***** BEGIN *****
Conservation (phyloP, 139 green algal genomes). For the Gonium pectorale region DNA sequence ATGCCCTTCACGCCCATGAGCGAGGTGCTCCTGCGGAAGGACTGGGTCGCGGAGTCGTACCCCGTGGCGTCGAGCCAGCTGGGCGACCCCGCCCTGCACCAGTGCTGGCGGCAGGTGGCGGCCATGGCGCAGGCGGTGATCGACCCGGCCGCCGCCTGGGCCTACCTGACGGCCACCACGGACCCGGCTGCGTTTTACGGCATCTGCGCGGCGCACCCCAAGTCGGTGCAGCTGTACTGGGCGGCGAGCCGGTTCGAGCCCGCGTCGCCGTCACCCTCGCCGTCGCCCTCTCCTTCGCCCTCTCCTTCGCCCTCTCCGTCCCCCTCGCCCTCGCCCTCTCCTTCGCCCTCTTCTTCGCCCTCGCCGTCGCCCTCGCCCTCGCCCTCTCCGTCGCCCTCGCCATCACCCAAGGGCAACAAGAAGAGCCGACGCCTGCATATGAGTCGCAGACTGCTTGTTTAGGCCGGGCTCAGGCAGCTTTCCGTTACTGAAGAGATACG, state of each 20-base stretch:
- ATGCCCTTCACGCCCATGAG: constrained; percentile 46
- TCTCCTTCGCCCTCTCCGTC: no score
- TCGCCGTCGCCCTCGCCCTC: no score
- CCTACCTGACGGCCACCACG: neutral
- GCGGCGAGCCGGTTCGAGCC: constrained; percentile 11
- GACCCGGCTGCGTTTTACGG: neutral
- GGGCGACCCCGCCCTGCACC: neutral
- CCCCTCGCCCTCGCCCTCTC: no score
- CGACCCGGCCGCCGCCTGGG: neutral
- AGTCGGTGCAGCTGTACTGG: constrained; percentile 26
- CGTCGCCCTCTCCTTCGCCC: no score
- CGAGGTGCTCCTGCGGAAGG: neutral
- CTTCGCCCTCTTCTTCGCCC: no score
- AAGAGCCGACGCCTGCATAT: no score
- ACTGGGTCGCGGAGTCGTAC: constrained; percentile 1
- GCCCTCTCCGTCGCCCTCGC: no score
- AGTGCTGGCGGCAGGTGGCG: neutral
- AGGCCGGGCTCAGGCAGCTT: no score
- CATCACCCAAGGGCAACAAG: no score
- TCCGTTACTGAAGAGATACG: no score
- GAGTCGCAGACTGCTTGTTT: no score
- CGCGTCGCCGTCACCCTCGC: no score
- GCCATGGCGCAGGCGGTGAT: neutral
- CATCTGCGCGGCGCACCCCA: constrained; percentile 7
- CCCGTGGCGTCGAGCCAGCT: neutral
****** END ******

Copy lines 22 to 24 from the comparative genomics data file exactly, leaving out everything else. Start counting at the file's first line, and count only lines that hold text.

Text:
- GAGTCGCAGACTGCTTGTTT: no score
- CGCGTCGCCGTCACCCTCGC: no score
- GCCATGGCGCAGGCGGTGAT: neutral